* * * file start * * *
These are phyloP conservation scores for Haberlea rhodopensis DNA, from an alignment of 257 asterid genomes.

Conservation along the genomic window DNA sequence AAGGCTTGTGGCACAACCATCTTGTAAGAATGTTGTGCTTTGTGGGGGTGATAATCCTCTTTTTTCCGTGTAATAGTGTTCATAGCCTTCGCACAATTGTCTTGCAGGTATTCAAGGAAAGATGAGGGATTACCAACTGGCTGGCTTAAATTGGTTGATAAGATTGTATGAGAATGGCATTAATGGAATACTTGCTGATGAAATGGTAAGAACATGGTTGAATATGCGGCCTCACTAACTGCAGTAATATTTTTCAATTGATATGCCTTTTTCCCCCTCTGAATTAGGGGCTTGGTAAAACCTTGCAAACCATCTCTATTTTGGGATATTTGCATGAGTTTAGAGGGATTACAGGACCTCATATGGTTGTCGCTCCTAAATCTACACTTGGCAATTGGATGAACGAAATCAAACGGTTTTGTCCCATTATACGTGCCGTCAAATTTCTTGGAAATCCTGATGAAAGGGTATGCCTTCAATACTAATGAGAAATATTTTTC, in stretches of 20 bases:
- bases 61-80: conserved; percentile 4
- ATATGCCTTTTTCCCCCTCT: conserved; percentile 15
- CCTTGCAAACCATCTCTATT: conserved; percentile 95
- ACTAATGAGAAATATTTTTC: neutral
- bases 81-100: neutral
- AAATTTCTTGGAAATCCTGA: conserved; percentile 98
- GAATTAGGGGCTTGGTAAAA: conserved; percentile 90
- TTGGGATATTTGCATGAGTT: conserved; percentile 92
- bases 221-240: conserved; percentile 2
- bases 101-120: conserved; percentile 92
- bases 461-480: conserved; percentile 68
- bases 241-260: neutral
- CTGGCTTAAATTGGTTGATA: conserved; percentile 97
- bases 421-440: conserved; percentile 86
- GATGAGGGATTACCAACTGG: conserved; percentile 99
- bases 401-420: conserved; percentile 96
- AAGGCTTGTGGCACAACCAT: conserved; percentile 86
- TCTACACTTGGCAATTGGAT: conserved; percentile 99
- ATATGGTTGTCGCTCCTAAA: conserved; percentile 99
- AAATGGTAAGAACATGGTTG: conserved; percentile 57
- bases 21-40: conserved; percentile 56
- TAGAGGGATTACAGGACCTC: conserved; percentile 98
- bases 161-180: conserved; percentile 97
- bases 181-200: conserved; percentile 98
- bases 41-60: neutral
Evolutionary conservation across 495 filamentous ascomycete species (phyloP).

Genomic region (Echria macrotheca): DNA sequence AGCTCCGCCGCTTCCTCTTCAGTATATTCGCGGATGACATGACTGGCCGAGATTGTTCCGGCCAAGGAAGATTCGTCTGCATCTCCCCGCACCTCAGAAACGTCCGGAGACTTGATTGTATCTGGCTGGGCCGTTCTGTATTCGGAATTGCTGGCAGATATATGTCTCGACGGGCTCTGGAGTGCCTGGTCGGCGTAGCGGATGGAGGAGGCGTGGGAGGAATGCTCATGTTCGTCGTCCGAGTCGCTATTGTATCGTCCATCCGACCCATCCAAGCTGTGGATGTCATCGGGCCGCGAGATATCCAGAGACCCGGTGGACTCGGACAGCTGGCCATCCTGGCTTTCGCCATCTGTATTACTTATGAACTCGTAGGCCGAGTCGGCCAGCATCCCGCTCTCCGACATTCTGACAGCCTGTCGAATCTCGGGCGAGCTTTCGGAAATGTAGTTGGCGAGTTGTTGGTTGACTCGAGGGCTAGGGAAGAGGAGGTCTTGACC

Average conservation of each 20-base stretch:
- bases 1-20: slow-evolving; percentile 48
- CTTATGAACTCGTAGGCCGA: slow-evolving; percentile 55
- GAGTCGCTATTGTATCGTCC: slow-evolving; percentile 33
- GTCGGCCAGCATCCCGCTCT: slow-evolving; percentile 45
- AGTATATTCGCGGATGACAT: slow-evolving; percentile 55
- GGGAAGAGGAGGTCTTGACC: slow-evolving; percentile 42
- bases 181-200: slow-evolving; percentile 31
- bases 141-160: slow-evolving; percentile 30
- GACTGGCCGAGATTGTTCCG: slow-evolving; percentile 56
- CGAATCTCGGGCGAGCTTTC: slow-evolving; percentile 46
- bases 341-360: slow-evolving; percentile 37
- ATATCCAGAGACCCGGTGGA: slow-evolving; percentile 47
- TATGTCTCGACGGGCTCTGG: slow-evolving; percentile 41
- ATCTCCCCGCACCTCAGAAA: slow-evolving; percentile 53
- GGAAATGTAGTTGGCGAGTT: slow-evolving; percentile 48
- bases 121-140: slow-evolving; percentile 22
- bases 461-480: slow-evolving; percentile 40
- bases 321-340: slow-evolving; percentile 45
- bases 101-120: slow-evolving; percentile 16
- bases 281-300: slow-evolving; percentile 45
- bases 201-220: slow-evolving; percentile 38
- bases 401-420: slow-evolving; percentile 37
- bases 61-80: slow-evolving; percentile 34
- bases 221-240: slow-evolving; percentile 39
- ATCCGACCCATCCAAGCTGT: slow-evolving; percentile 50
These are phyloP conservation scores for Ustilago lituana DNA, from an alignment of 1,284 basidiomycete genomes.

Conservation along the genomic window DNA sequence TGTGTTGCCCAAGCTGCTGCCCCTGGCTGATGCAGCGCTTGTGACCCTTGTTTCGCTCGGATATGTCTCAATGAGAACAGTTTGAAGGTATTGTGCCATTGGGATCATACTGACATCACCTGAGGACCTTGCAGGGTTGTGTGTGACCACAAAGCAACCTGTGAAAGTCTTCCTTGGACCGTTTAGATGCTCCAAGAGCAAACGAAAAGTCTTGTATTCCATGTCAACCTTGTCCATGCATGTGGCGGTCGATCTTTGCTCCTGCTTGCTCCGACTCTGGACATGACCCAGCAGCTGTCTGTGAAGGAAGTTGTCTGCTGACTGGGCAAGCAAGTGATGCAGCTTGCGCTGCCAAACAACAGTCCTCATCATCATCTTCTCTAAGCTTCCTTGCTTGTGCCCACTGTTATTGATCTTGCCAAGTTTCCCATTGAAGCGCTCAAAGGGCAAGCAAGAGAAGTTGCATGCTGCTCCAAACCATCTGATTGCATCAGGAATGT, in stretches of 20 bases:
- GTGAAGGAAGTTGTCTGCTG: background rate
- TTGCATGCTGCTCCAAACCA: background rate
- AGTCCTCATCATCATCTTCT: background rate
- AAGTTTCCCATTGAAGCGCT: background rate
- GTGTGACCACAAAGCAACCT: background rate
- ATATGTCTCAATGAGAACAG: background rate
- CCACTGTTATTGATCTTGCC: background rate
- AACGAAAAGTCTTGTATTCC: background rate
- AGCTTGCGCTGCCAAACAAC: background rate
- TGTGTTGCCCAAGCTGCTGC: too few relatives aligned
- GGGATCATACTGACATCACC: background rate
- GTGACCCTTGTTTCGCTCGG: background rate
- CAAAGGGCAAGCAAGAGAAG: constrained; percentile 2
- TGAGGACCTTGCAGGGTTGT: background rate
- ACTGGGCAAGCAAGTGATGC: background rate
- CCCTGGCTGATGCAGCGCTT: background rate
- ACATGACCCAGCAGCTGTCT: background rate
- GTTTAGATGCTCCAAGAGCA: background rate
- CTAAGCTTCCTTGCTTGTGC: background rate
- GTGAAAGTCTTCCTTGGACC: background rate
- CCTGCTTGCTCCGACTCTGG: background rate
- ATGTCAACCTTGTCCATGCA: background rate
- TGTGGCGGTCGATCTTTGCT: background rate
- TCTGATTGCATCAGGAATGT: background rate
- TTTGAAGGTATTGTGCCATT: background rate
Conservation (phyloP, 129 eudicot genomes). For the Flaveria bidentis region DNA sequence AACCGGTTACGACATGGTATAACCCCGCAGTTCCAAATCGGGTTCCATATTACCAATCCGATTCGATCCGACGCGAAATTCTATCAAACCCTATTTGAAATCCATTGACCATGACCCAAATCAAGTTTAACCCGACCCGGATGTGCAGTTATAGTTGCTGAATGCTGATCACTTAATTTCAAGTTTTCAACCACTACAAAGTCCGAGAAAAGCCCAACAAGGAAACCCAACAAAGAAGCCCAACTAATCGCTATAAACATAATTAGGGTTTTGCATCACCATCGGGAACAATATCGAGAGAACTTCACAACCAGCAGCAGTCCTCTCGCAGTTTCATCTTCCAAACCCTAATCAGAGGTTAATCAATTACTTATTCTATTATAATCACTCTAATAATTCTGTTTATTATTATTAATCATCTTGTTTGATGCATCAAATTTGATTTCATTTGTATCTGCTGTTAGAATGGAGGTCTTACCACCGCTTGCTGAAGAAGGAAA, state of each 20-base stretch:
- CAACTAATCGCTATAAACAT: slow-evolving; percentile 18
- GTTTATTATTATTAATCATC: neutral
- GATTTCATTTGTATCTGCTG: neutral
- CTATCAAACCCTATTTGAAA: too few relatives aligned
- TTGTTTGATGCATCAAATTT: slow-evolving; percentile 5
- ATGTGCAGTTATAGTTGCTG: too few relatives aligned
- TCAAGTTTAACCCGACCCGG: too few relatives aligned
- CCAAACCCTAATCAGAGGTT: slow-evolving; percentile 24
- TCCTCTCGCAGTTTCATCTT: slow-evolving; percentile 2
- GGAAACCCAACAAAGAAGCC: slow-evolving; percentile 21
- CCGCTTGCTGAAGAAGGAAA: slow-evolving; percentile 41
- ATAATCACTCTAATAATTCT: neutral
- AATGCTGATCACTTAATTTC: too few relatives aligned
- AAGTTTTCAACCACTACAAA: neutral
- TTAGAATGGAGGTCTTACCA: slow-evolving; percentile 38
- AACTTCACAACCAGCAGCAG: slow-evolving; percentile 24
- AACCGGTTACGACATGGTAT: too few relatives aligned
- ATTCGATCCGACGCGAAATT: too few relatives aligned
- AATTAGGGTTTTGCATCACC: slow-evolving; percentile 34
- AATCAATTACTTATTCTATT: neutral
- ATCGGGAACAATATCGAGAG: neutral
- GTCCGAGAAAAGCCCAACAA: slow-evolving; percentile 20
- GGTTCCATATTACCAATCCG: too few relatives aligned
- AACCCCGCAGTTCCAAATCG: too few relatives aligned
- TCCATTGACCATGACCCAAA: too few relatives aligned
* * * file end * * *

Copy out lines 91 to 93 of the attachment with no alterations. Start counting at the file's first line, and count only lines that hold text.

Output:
- CCAAACCCTAATCAGAGGTT: slow-evolving; percentile 24
- TCCTCTCGCAGTTTCATCTT: slow-evolving; percentile 2
- GGAAACCCAACAAAGAAGCC: slow-evolving; percentile 21